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Poster D50

The Impact of Moderate-Severe Traumatic Brain Injury on Hippocampal Structure and Function

Poster Session D - Monday, April 15, 2024, 8:00 – 10:00 am EDT, Sheraton Hall ABC

Fatima Eldes1, Annick F. N. Tanguay1, Hillary Schwarb2, Neal Cohen3, Melissa Duff1; 1Vanderbilt University, 2University of Nebraska-Lincoln, 3University of Illinois at Urbana-Champaign

Early imaging studies of the impact of traumatic brain injury (TBI) on the structure and function of the hippocampus focused on the volume of the whole structure. Attempts to associate volume and performance on neuropsychological tests of memory yielded inconsistent associations. Considerable new knowledge has since been gained about the architecture and organization of the hippocampus. We compared hippocampal volume along the longitudinal axis, taking measures of the head, body, and tail, in 24 individuals with moderate-severe TBI and 28 non-injured comparison participants. We also examined the relation between volume and performance on a measure of episodic memory, the Auditory Verbal Learning Test (AVLT). Volumetric measures were derived from FreeSurfer 7.2.0 and corrected for intracranial volume. We found significant group differences in volume for each hippocampal segment, with the largest effect for head volume, replicating work on the increased susceptibility of hippocampal head atrophy in TBI. The TBI group performed significantly lower on the AVLT (delayed recall score) than the comparison group. We found significant correlations between the volume of the entire hippocampus and the AVLT, in both hemispheres, in the TBI group, but not in the comparison group possibly due to restricted range. Correlations between all hippocampal segments and the AVLT were significant in the TBI group, but did not survive correction for multiple comparisons. Advances in the sensitivity of behavioral and neural measurement of hippocampal-dependent memory positions future work to generate new hypotheses on the impact of hippocampal pathology on behavioral outcomes in TBI and targeted rehabilitation approaches.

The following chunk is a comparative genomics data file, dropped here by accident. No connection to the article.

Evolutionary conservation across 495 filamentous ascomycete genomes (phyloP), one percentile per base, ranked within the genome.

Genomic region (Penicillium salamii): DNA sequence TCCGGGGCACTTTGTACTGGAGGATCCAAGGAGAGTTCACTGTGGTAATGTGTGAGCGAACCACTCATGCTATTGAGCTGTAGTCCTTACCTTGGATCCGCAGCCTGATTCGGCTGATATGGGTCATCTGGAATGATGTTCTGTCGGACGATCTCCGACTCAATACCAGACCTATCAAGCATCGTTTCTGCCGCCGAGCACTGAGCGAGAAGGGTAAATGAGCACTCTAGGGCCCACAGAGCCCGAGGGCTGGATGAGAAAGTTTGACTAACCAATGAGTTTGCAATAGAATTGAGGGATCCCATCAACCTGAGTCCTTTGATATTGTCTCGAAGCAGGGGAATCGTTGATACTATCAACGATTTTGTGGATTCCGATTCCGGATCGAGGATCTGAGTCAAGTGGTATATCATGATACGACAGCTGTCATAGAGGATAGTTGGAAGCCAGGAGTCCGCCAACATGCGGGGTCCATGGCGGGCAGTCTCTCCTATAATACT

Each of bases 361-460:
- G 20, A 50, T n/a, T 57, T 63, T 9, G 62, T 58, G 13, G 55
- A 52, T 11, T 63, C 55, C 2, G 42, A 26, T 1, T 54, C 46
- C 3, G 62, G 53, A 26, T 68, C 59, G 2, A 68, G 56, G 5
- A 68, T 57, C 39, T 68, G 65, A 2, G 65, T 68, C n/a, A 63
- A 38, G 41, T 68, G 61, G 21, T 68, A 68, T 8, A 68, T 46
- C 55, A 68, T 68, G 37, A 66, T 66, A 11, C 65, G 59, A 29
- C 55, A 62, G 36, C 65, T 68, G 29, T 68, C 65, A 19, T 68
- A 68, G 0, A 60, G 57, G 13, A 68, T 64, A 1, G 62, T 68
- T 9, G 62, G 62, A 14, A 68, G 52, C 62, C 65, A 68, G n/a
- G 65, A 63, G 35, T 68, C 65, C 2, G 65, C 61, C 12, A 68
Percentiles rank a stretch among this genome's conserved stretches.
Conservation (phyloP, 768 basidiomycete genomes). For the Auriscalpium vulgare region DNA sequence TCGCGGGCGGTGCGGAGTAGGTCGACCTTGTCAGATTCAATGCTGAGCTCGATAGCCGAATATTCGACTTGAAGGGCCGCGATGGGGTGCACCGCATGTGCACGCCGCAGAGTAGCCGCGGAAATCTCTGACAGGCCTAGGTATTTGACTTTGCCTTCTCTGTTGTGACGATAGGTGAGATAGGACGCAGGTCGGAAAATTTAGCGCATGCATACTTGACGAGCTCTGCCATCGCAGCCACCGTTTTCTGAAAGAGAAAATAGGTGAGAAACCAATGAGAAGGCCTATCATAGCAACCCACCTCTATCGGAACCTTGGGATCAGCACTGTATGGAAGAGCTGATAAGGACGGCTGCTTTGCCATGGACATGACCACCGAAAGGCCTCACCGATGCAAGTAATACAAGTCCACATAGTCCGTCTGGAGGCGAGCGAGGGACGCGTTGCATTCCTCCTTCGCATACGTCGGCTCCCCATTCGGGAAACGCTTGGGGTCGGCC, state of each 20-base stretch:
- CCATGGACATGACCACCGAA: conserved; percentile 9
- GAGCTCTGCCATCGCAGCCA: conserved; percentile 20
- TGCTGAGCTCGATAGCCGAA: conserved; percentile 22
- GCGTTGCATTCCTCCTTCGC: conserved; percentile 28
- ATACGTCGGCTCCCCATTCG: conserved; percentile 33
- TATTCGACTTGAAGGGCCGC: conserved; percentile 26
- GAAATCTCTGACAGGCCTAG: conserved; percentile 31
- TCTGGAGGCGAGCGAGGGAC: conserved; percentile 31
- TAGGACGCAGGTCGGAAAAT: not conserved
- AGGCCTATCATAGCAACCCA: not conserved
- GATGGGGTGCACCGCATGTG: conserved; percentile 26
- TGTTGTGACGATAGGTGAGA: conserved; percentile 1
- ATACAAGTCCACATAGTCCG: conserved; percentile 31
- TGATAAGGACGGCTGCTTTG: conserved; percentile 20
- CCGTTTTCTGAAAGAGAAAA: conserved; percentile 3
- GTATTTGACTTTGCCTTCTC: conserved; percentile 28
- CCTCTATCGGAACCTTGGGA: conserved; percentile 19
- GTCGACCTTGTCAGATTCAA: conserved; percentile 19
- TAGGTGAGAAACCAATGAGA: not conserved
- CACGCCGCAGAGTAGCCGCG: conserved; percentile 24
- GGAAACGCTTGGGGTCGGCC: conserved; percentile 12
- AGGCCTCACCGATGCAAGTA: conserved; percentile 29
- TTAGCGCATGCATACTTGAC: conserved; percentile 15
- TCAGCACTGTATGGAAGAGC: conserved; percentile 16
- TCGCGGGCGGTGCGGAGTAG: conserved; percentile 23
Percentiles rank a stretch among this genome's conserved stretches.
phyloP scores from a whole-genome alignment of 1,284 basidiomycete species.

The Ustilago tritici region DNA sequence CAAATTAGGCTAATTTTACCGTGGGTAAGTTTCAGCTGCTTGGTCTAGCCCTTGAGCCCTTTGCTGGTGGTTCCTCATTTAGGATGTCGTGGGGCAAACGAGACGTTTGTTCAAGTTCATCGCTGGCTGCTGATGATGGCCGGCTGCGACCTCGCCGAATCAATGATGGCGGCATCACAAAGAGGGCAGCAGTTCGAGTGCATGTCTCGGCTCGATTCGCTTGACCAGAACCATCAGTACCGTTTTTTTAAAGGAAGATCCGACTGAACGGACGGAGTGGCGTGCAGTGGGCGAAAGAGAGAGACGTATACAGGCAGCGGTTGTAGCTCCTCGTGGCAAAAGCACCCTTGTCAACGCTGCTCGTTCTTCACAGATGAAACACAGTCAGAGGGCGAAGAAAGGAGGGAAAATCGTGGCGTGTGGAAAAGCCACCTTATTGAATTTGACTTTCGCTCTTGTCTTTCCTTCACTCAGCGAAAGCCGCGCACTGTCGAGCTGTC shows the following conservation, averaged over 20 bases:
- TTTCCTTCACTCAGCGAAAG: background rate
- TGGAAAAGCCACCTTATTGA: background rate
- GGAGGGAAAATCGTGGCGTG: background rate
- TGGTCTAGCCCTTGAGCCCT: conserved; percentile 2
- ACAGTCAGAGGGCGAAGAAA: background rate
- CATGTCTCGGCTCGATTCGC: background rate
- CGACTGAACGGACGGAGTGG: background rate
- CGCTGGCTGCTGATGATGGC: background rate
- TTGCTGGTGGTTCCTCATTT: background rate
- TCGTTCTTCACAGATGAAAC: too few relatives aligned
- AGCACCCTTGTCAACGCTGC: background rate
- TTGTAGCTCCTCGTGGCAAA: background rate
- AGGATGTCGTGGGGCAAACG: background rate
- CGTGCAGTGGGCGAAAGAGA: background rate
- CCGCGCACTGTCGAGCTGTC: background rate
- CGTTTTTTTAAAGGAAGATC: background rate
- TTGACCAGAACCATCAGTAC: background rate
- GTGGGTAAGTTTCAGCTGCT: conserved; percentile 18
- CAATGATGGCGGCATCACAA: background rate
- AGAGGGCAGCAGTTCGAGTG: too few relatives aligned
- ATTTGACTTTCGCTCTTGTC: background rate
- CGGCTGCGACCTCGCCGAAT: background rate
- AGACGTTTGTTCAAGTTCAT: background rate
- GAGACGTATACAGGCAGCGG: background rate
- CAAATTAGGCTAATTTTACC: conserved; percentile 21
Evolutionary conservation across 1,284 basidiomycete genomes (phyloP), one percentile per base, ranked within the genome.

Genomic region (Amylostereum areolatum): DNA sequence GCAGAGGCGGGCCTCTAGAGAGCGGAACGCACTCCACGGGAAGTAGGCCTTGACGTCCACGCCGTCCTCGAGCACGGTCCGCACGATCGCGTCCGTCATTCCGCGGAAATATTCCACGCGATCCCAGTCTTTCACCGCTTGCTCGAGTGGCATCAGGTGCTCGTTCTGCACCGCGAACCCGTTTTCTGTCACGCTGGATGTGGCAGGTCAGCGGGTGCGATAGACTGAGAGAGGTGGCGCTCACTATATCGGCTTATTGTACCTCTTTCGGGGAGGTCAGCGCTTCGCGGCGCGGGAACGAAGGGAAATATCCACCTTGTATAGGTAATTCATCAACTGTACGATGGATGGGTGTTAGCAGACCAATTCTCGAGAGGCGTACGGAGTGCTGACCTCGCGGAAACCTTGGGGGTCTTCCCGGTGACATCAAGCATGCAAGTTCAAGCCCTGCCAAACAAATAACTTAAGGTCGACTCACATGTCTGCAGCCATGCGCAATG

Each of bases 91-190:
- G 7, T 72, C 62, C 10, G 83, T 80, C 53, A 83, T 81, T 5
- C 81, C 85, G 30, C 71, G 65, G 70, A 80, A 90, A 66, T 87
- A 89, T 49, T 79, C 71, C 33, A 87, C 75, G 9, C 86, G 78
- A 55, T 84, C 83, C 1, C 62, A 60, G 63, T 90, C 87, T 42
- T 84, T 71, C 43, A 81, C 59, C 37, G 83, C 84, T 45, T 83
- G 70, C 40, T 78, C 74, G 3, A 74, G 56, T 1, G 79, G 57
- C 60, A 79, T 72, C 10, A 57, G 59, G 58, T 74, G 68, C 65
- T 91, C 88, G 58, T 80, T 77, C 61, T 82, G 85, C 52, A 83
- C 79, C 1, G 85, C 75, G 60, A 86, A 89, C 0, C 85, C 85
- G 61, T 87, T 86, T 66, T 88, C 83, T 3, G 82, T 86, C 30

Topic Area: LONG-TERM MEMORY: Episodic


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